China and the US are in the arms race and are going head-to-head in all spheres. So much so that the head of Air Combat Command (ACC), Gen. Mark D. Kelly, is of the view that the Chinese 6th Gen Fighter program and the U.S. Air Force’s Next Generation Air Dominance program, or NGAD, are bound to be completed almost in the same time-space.
China is secretive about the capabilities of its programs, but the NGAD program is much more than a sixth-gen manned fighter. It’s also planned to include collaborative drones to work alongside manned aircraft, plus new weapons, sensors, and communications architecture. Now, if China manages to keep pace, it will also have all these abilities by 2030, the year by which USAF wants to induct the NGAD as a combat-worthy asset.
In a recent address at the War Zone, Kelly spoke about China’s progress in the 6th gen sphere; he said that “China looks at sixth-generation air power, including future human-crewed fighter aircraft, greatly the way we see it: an exponential reduction in signature, the exponential acceleration of processing power and sensing.”
Kelly also contended that the Chinese approach should allow them to “reprogram at the speed of relevance.” However, he also highlighted that China has ample experience in the iterative development of interconnected families of fighter jets, chiefly its reworkings of the Soviet-designed Flanker series.
“They started with Su-27, morph into Su-30, then their own J-16 [and then the] Su-35,” Kelly said.
China started buying Russian fighter jets in 1992 with the Su-27s, and later in 2000, China procured the Su-30MKK from Russia. China started producing the Su-27s under license (as the J-11 and J-11A) before it began developing the homegrown J-11B with multirole capabilities, plus Chinese engines and avionics.
Subsequently, with the base capability achieved, China started developing the two-seat J-16, essentially a Chinese version of the advanced Su-30MKK. Finally, China did the same with Su 33 and set it as the multirole J-15.
Kelly also commented on the Chinese purchase of the Russian Su-35s out of the blue. He tried to make sense of the small procurement by suggesting that “China wanted a closer look at the Su-35’s thrust-vectoring engines, as well as gain insight into one of Russia’s frontline assets, its weapons, and electronic warfare systems.” An additional benefit will be the fact that the Chinese would be able to draw intimate comparisons between what they are developing and what Russia possesses.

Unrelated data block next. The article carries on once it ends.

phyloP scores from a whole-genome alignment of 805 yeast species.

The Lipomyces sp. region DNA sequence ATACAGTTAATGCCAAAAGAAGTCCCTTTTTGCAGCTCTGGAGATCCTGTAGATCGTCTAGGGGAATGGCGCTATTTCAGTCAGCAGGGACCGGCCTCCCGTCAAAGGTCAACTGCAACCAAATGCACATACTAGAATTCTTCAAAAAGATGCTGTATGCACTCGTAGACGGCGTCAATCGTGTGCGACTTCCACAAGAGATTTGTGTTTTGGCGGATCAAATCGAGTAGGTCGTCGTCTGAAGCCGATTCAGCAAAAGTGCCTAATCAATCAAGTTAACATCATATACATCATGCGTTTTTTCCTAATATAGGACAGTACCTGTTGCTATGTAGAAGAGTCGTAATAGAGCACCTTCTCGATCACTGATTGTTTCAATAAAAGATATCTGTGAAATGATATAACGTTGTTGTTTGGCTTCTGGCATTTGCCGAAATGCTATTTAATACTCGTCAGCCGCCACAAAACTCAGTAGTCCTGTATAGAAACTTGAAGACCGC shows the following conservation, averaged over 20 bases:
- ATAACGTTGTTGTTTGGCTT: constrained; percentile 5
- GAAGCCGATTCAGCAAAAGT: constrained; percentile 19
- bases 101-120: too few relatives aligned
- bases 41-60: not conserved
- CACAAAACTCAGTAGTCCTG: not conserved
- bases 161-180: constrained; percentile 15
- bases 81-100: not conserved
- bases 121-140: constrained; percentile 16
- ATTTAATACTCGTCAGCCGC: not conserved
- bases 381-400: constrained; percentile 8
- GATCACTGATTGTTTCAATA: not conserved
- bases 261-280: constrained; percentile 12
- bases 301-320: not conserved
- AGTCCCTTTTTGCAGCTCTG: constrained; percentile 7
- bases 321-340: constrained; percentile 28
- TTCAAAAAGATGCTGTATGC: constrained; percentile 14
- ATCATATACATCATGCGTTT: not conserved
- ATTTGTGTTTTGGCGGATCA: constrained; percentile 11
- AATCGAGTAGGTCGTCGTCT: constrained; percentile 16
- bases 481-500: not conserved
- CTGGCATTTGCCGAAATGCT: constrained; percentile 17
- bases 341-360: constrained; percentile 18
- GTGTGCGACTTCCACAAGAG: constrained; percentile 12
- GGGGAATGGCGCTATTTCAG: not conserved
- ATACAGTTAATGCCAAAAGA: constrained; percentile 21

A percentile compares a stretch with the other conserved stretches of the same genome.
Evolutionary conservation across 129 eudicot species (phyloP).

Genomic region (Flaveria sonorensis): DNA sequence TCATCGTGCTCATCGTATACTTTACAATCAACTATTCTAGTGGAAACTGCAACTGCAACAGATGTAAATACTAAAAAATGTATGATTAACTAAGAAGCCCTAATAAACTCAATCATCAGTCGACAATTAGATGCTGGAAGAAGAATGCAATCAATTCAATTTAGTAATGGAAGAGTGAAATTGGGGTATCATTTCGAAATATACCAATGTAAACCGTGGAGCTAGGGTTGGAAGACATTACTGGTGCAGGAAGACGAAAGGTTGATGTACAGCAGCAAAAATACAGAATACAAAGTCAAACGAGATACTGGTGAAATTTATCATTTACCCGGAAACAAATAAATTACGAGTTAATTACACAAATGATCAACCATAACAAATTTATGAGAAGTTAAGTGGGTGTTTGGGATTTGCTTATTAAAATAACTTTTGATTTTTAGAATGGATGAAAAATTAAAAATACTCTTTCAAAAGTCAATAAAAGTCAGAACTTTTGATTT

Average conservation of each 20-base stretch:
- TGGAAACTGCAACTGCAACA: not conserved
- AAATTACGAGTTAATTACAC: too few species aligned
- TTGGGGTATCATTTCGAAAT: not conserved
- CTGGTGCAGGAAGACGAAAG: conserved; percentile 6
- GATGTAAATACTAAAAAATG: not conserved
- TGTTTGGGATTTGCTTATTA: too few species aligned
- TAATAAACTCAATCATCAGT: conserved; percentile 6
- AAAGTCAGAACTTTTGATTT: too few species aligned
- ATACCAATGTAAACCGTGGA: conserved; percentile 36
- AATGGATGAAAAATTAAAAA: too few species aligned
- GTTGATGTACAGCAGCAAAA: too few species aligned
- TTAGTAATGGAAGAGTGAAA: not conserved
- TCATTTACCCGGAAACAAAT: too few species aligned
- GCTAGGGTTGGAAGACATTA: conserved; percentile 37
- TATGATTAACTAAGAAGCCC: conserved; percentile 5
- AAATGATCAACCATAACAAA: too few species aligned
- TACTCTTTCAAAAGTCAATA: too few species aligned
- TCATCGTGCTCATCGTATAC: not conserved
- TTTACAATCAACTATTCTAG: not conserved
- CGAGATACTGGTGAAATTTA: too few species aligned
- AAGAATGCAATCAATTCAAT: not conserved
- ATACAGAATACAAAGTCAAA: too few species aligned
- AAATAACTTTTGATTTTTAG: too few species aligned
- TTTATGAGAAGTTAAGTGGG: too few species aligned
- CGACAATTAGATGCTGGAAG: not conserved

The Su fighter jets are part of the flanker family, and Kelly suggests the iterative experience China has will assist her in developing a capability like the US NGAD. He also said that China might edge past the US in acquiring the 6th Gen Fighters.
He said, “I would like to see the USAF get to sixth-gen air dominance at least a month prior to our competitors.” Kelly also stated, “Other than having the similar potential to the NGAD, China can master the advanced levels of stealth required for sixth-generation platforms and that this was also part of the iterative approach.”
Kelly opines that China has set a course to build a first-class air force, and with the development of the 6th Gen systems, it would become a force to be reckoned with.
It is also an open secret that China is developing uncrewed combat aerial vehicles (UCAVs) that could have potential applications within an NGAD-style architecture. Furthermore, the Chinese military aviation expert Andreas Rupprecht told The War Zone about the UAV development systems “We know that there is a project which aims for service entry around 2035,” Rupprecht additionally said that “Interestingly, if they hold to that service-entry date of 2035, we should see a maiden flight at least by 2026–28.”
Considering the systems’ sources and development, it seems almost sure that China is already engaged in preliminary testing of different manned fighter configurations. Mysterious tailless vehicles were seen in Oct last year at a CAC facility, perhaps a mock vehicle for demonstrations of the 6th Gen system. We know that the U.S. Air Force, for its part, flew a prototype for the NGAD program in 2020.
“Allegedly, since 2018, CAC and its related 611 Institutes have been working on developing key technologies for the next-generation fighter,” Rupprecht said.
These technologies are poised to make the Chinese air force capable of a new radar, exotic propulsion systems including variable-cycle engines, and directed-energy weapons. In an interview dating back to 2019, Wang, CAC’s chief, highlighted the ability to team with drones, artificial intelligence, enhanced stealth, and advanced sensors.
In a nutshell, the Chinese are in ascendancy now as far as air force-related technology is concerned. However, the scores of other underdeveloped programs, primarily the next-generation manned fighters and related air combat systems, would be intriguing to see as they would put the two Giants (US and PRC) at a state of near parity in air.